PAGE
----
The regulator has secured a victory in the Supreme Court that it says sends a warning about "land banks" - a form of investment that has drawn its wrath in recent years.
The UK financial regulator has won a court case that it says sends a clear warning against people operating “land banks”.
The Supreme Court has confirmed that Asset Land was operating an unauthorised collective investment scheme in the course of operating a land bank, which involved the selling of small plots of land to investors at hugely inflated prices, the Financial Conduct Authority said yesterday.
The Supreme Court found that, although investors were the legal owners of their individual plots of land, in reality the arrangements of the scheme were that investors did not have control over their investment and Asset Land was the central operator of the scheme, the FCA said in a statement.
“This decision should sound a clear warning to those selling dubious investments. We will do what it takes to shut down firms trying to exploit loopholes and take advantage of consumers,” said Mark Steward, director of enforcement and market oversight at the FCA.
“However, while this is an important victory from a legal point of view, we are acutely aware from experience, that the risk to investors who deal with unauthorised firms is that most, if not all, investors are likely only to get a fraction of their money back,” he added.
Describing the case, the FCA said investors were persuaded by Asset Land to buy individual plots of land for between £7,500 and £24,000 with the promise that the land would increase in value if the land got planning permission or was re-zoned.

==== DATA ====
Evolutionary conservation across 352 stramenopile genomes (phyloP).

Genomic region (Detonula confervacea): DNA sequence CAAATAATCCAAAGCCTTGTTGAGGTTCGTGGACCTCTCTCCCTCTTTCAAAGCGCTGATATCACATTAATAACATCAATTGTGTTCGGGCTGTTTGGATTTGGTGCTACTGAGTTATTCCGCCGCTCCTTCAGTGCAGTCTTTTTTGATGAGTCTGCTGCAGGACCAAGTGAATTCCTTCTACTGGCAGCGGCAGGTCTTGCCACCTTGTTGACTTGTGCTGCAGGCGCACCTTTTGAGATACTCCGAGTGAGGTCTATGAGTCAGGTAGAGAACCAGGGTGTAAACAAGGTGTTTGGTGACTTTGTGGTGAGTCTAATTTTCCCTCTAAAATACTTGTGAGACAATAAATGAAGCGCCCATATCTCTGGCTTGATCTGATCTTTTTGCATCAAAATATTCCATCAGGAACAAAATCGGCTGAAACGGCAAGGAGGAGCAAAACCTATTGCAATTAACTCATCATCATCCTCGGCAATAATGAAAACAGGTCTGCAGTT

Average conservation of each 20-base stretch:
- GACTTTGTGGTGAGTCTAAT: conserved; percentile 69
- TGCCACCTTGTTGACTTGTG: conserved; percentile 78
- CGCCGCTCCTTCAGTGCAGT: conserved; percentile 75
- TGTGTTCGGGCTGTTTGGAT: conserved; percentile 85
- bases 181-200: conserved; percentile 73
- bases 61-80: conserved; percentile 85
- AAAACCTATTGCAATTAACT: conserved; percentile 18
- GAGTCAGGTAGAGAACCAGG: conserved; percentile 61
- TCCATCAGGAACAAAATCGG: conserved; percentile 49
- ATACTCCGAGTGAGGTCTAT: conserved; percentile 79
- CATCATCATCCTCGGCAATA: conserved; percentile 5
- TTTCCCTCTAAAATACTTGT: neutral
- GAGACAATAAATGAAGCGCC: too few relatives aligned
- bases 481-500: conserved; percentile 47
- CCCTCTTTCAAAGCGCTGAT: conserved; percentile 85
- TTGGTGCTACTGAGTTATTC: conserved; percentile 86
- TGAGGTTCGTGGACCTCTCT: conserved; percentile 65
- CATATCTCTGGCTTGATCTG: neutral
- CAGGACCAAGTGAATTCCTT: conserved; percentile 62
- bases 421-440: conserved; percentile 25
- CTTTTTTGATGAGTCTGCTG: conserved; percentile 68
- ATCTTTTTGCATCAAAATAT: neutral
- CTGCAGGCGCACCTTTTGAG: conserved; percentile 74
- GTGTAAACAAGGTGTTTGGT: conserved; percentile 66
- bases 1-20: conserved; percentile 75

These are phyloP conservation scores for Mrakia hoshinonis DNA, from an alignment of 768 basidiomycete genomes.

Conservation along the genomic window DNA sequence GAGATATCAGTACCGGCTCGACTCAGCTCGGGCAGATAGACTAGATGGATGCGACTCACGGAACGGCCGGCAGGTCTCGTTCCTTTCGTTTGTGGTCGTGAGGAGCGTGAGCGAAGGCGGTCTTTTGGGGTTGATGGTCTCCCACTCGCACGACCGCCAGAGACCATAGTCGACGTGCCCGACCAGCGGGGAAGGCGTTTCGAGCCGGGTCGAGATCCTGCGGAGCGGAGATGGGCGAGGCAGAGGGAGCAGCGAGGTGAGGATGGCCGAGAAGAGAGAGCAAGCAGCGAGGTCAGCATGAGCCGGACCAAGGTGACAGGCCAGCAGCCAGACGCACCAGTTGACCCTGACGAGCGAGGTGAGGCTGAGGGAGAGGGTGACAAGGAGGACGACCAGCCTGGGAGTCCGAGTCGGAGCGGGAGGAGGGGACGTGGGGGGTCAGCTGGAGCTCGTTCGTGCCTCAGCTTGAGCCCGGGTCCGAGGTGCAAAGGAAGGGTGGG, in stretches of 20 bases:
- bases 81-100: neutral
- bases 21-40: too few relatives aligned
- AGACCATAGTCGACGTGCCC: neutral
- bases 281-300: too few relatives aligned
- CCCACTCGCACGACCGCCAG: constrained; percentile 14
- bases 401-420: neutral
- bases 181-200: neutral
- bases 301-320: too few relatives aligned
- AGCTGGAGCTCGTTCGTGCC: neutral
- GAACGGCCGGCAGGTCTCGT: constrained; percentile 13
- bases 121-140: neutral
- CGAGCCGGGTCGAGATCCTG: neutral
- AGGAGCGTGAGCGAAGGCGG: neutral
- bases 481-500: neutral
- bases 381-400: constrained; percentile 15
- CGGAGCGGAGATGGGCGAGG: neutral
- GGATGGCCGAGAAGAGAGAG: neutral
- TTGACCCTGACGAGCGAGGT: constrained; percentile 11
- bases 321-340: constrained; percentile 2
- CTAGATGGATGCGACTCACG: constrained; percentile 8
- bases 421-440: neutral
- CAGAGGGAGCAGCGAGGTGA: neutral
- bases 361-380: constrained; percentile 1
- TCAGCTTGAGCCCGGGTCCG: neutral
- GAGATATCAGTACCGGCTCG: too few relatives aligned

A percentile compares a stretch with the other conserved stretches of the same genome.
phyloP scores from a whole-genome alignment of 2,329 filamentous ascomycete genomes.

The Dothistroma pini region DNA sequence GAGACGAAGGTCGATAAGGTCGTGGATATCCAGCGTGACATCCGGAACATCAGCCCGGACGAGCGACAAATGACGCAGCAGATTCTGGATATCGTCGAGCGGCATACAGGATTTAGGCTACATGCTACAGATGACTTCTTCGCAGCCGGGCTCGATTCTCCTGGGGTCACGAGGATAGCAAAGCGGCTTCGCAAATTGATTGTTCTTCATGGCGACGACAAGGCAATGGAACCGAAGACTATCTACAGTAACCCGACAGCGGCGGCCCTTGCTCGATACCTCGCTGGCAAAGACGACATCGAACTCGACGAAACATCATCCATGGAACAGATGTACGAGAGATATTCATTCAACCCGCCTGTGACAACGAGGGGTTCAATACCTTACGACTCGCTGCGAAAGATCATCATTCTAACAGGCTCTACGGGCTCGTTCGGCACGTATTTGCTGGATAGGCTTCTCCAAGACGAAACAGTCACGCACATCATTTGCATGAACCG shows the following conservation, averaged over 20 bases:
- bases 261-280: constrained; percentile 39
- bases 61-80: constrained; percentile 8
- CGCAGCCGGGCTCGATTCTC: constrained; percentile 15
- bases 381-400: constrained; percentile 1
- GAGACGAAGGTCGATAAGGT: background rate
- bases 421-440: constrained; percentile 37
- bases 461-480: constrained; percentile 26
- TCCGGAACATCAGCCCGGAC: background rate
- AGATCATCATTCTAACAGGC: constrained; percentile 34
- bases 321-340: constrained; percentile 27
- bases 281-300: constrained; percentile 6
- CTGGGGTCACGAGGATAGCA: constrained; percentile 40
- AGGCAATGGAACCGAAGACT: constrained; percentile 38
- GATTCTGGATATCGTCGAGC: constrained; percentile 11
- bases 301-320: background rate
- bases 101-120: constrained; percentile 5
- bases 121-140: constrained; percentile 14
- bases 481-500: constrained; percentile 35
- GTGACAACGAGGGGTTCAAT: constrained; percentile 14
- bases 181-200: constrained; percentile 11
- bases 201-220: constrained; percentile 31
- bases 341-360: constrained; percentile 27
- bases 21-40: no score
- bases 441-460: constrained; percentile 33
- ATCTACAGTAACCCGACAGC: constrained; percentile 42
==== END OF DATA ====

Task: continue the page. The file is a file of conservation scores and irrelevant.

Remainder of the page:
The regulator won its case against Asset Land in the High Court in February 2013 when it found that David Banner-Eve, Start Cohen, Asset Land Investments and Asset LI ran an illegal land bank by operating a CIS without authorisation. Asset Land and Banner-Eve appealed to the Court of Appeal, which confirmed in April 2014 that Asset Land was operating a CIS.
“Today’s judgment provides further protection to consumers by confirming that it is necessary to consider the substance of the arrangements put in place by the operator when assessing if they are operating a CIS. Operators of such schemes will not be able to benefit by providing purely illusory rights to investors. Operators need to ensure that investors have genuine control over their investments to avoid being found to have operated a CIS,” the FCA said.
The High Court made an order in March 2013 against Banner–Eve, Cohen, Asset Land Investments and Asset LI to make a payment of £21 million as part repayment for investors. That order had been stayed pending the Supreme Court’s decision. Yesterday’s decision opens the way for the interim payment order to be enforced. The FCA said it considered it unlikely that Asset Land and others will have the funds to pay the £21 million ordered by the High Court.